25-year-old left wing Willie O’Ree, the first black player of the National Hockey League, warms up in his Boston Bruins uniform, prior to the game with the New York Rangers, at New York’s Madison Square Garden, on November 23, 1960. (AP Photo)
By: Mark Allred Follow Me On Twitter @BlackAndGold277
On June 25, 2017, The Hockey Hall of Fame Induction Committee made the call to several great players deserving the honor to have their plaque stored at the famous location in the hockey hotbed of Toronto, Ontario. This year’s class will include two former Bruins that played for the team in Boston and were instrumental pieces in B’s history. Long-time National Hockey League players Dave Andreychuk and Mark Recchi will receive the honor at the 2017 Induction Ceremony on Monday Night, November, 13th. Also from the Bruins being inducted into the Hall of Fame is Owner Jeremy Jacobs who’s accepting the nomination in the builder’s category. An article about the unpopular Bruins owner can be read HERE from Black N’ Gold Productions team member Andrew Thompson, who wrote this article shortly after hearing about the 2017 Class.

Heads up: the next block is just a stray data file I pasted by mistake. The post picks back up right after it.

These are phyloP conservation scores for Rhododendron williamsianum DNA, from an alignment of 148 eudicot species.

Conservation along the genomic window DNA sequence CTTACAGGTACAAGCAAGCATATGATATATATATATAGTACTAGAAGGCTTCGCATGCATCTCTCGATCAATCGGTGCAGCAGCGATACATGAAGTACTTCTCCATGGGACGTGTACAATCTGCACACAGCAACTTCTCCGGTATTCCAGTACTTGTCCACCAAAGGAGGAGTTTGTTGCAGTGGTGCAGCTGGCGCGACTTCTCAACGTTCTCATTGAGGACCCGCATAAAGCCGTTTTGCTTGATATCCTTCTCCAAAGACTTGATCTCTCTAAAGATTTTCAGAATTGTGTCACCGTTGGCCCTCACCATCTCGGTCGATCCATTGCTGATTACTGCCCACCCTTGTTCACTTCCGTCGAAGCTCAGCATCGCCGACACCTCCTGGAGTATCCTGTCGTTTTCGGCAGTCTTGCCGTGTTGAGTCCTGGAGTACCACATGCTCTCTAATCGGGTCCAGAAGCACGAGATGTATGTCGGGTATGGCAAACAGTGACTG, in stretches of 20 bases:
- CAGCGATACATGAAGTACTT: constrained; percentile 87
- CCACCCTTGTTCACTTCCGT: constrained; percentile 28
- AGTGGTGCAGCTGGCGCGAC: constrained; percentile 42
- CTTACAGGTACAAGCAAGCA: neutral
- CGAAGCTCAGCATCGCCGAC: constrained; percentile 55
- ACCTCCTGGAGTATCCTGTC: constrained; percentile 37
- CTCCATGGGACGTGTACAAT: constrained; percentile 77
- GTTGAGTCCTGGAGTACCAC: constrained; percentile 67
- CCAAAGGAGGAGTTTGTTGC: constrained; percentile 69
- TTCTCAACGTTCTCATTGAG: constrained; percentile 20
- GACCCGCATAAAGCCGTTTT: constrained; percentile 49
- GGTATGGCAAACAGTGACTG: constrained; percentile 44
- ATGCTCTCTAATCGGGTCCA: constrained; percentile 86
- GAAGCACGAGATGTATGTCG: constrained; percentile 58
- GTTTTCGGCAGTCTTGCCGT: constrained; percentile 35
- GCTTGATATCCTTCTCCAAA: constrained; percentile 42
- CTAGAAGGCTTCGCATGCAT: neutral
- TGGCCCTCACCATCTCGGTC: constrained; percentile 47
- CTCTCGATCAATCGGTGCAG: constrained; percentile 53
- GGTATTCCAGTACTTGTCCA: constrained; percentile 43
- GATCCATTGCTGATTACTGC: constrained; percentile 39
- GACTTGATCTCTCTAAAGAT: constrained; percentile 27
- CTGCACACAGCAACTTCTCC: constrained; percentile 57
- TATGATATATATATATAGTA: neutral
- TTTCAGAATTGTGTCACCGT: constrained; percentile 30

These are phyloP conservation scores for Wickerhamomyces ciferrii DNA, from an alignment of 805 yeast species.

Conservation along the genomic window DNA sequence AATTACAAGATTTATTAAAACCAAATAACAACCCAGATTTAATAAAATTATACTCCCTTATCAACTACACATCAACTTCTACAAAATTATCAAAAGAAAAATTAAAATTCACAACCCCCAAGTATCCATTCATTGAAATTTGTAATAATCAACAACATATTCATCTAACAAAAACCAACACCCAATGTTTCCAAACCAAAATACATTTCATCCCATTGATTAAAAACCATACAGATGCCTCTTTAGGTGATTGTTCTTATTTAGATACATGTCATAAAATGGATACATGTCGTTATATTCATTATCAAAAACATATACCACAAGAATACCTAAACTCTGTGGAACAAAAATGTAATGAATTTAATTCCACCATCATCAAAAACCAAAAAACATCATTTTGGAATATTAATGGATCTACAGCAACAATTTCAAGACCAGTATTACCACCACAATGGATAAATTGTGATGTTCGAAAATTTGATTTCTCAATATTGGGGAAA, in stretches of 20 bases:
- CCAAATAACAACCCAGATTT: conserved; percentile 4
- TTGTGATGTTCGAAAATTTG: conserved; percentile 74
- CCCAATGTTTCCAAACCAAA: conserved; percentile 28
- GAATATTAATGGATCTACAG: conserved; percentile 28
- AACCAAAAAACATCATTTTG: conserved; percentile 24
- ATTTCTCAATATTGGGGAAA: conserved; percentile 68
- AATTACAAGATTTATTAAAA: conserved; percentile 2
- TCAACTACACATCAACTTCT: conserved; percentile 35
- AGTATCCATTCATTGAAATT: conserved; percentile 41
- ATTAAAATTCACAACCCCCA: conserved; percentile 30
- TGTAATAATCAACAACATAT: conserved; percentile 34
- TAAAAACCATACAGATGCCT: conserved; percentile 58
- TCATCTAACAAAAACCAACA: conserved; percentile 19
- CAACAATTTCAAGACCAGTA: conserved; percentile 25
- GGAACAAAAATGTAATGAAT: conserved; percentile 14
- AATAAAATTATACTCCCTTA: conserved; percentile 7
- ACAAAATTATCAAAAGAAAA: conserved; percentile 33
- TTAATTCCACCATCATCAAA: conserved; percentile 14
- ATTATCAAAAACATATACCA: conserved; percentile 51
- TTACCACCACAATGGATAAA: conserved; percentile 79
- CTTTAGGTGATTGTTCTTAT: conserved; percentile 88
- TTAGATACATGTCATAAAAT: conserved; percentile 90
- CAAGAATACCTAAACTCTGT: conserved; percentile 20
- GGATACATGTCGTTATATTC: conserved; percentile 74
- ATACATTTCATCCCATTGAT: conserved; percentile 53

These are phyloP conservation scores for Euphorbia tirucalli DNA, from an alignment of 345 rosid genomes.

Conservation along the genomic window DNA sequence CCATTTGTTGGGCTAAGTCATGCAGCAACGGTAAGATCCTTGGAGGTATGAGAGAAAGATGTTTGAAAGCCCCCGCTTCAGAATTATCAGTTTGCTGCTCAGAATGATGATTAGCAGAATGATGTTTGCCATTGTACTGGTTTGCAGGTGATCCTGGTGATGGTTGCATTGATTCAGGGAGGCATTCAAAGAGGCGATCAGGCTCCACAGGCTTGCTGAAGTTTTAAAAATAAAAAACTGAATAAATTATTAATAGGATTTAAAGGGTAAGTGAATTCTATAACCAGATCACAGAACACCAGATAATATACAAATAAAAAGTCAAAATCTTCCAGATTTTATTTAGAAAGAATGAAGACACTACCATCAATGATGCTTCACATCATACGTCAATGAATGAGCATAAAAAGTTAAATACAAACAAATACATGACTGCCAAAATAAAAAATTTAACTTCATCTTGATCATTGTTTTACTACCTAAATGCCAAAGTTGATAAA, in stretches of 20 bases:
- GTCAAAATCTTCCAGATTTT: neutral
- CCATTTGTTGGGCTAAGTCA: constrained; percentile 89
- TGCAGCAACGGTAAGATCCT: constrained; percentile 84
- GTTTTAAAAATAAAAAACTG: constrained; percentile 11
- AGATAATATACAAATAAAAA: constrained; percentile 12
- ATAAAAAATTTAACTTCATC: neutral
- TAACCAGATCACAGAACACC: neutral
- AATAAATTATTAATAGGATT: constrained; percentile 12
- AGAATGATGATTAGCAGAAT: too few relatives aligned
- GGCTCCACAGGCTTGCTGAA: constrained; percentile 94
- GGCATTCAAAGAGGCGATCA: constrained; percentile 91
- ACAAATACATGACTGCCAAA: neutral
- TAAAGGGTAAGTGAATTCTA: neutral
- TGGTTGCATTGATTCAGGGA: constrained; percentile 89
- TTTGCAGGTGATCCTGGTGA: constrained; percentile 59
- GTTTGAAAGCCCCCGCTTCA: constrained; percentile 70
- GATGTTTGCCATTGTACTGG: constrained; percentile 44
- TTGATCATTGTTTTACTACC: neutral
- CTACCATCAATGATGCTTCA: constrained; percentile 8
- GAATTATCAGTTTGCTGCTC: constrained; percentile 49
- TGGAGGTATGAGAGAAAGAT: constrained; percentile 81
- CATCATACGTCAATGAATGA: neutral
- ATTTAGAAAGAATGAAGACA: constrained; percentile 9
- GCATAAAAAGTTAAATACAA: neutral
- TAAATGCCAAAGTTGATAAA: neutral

Regardless if you agree with the inductions and the roles they played or didn’t play for that matter, I can’t get over the fact that former Bruins forward Willie O’Ree continues to be overlooked for his role in the National Hockey League when he entered the league in 1958. In a world of Hall of Famer’s inducted on lavish careers and Stanley Cup success, I believe Mr. O’Ree should be inducted into the hall, not for his limited time in the NHL but as a builder of something great and a pathway for many talented players of color during a tough time in American History when it comes to race.
For those who don’t know, Willie O’Ree is well known through the hockey community as being compared to baseball’s Jackie Robinson for breaking the color barrier in their respected sports. Now I understand all the intangibles that come with being considered for the hall but when are break throughs in sports history going to take a stand over stats and championship notoriety?